Dear Valued Clients and Friends,
The subject of bank stability has really been a big conversation topic since the failure of Silicon Valley Bank and Signature Bank back in mid-March. People have wondered who was to blame, what went wrong, what could have been different, and what else is still going to happen that we may not know about.
I have written in these pages already about Sunday afternoon dramas and the market instabilities that generally create such events. Notice how I worded that, for it was intentional. Sunday afternoon dramas do not create market instabilities; market instabilities create Sunday afternoon dramas. And as we navigate through a change in the present financial cycle, a little perspective is warranted on what has been driving financial cycles. In fact, if we do this well we may just understand not only how this fits into Sunday afternoon dramas and the broad reality of market disruption risk; we may also understand a lot more about the federal reserve, interest rates, and basic financial behavior.
So let’s jump into the Dividend Cafe …
There’s No Free Lunch
It would be nice if we could have various catalysts that promote higher asset prices without any backlash. We can’t. This is not because of something bad the Fed is doing on the back end. The Fed is unable to escape basic laws of economics just as all of us are unable to. If the Fed could use low-interest rates to create great economic results, with no risk on the other side, with no second half to the story, I imagine they would. Interventions in the natural order of things come at a cost. Sometimes that cost is worth it.
When people have surgery on their knee, it hurts (after the anesthesia wears off). It also leaves may add long-term vulnerability around the cartilage, arthritis, and more. But it doesn’t mean it wasn’t worth it. This is what people never seem to understand about trade-offs (the economic reality encapsulated in the phrase, There’s No Free Lunch). Pointing out that there is a trade-off does not objectively state if the trade-off is worthwhile – it just merely points out that “lunch isn’t free.” We get something we want (a fixed ligament) but we give up something else we may want (as someone who had reconstructive knee surgery 23 years ago, the costs have many to list out here, but I digress). I could use 1,000 examples, but I am sort of stuck with the knee surgery one now. I think the basic point I am making is intuitive to most intelligent human beings (which is almost all of you!), so I won’t belabor the point:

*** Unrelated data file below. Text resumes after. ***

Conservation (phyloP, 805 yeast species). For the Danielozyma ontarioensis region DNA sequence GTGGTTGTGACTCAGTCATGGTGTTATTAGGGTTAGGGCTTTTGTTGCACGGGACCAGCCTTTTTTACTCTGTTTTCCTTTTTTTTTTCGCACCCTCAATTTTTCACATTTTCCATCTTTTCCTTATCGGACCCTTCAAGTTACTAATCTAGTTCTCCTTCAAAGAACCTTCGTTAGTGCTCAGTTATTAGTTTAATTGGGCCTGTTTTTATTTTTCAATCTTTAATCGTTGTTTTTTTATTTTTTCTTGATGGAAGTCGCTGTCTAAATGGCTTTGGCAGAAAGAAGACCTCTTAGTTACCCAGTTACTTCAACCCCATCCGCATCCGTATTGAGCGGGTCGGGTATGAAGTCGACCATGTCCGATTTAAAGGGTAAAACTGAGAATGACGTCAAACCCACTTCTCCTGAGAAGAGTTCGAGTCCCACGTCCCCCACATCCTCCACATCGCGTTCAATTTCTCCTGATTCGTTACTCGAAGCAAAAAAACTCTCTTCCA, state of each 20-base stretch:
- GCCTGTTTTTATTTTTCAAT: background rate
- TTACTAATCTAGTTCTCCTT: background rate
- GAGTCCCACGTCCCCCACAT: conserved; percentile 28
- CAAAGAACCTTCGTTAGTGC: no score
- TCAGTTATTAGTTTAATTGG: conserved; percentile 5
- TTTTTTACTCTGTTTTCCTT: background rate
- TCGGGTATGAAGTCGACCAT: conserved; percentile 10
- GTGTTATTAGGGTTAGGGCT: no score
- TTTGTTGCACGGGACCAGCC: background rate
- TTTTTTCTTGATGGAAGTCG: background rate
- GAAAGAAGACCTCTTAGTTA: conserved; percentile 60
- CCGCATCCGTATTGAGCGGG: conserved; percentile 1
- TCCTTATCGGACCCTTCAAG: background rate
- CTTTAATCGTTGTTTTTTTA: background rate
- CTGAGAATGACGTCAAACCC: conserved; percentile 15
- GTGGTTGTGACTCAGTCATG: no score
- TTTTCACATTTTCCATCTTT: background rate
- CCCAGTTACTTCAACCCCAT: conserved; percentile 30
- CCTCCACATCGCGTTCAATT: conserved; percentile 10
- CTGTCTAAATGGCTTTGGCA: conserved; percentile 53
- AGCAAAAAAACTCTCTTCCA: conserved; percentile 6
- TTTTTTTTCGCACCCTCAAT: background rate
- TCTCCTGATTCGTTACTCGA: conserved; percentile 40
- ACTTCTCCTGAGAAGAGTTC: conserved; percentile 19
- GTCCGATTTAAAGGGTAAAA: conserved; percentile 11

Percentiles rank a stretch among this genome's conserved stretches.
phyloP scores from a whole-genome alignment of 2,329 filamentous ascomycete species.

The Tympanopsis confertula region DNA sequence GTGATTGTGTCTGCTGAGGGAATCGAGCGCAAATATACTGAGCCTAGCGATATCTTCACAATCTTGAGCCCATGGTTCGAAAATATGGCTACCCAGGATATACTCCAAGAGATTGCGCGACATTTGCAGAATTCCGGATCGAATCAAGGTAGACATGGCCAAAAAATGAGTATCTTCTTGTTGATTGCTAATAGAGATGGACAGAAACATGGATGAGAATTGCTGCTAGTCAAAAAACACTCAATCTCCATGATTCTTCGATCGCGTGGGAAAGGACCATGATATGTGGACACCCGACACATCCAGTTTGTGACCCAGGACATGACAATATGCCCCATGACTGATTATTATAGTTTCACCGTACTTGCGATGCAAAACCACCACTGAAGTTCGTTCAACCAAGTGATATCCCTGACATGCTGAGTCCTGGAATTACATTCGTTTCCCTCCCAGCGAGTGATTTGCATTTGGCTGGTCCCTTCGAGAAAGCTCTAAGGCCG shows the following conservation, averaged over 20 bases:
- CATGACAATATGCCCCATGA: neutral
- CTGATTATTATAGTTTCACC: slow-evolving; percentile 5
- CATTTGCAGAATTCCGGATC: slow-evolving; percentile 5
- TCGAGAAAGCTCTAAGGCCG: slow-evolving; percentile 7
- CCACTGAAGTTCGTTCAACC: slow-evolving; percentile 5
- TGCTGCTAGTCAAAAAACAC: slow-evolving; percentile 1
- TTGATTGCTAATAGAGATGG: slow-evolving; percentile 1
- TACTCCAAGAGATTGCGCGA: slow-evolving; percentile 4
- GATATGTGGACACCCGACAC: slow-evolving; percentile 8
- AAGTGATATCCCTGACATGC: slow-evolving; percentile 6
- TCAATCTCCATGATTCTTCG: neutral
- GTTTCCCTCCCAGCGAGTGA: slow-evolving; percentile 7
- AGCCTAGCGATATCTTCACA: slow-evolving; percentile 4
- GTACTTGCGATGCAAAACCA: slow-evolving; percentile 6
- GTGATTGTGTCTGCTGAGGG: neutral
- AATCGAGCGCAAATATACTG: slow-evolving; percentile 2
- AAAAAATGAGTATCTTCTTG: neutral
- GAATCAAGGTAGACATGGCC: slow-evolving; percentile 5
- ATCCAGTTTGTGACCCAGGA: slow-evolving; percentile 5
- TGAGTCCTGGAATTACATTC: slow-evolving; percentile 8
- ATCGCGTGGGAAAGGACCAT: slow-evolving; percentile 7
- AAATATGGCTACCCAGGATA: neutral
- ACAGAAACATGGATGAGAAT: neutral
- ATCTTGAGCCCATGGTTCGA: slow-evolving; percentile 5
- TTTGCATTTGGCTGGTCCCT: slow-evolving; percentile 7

A wise person counts the cost, thinks through the trade-off, then makes decisions as to whether or not the give-and-take of a particular decision or transaction is worthwhile.
Monetary Free Lunch
So back to the Fed and interest rates. The most common “trade-off” to the good times of excessively low-interest rates is that the period creates excessive risk-taking and what we in the biz call “mal-investment” (“mal” means bad for all of you who did not take high school Latin like us cool kids did). Excessively low rates incentivize people to take on more debt, to put on more leverage, and to view bad deals as good deals. It may become clear quickly that some of the deals were bad, or it may take mean reversion to reveal the naked emperor (i.e. rates reverting to more natural levels). But it always happens eventually.
And this is what we mean by boom/bust cycles exacerbated by the Fed – the good times sewing the seed of their own destruction by attracting bad investments. The allure brings in speculation and risk, and at some point, those risk-taking speculators find out that 2% cap rates are not great deals or digital tokens of a dog are more like beanie babies than bars of gold.
Bad investments looking good is one common symptom of a boom cycle that moves to a bust cycle, but it is not the only one. Debt levels that seem serviceable at one rate become less serviceable at another rate (because of, wait for it, math). Valuations that seem okay at one rate become less attractive at another level (as risk assets are always priced against something, always). And one of the most under-appreciated risks of excessively low rates that then go higher is bank covenants. Borrowers agree to certain terms and ratios (say, earnings-to-debt service costs), and as rates go higher, they may still be making their payments, but their ratio has worsened to a point where they breach covenance, allowing the bank to call the loan.
It is a multi-variant risk when booms form as the catalysts to the inevitable bust go beyond the manias of things like dotcom, Vegas condos, bitcoin, and various other shiny objects. Those mania implosions are really, really bad, and they are classic “busts” that arise from “booms” – again, with Fed fingerprints all over the scene of the crime.
But. They. Are. Not. The. Only. Way. Stuff. Gets. Bad.
Loose Money Sinks Economies
The illustrious economist, Dr. Lacy Hunt, lists five ways that excessively easy money does damage to financial stability: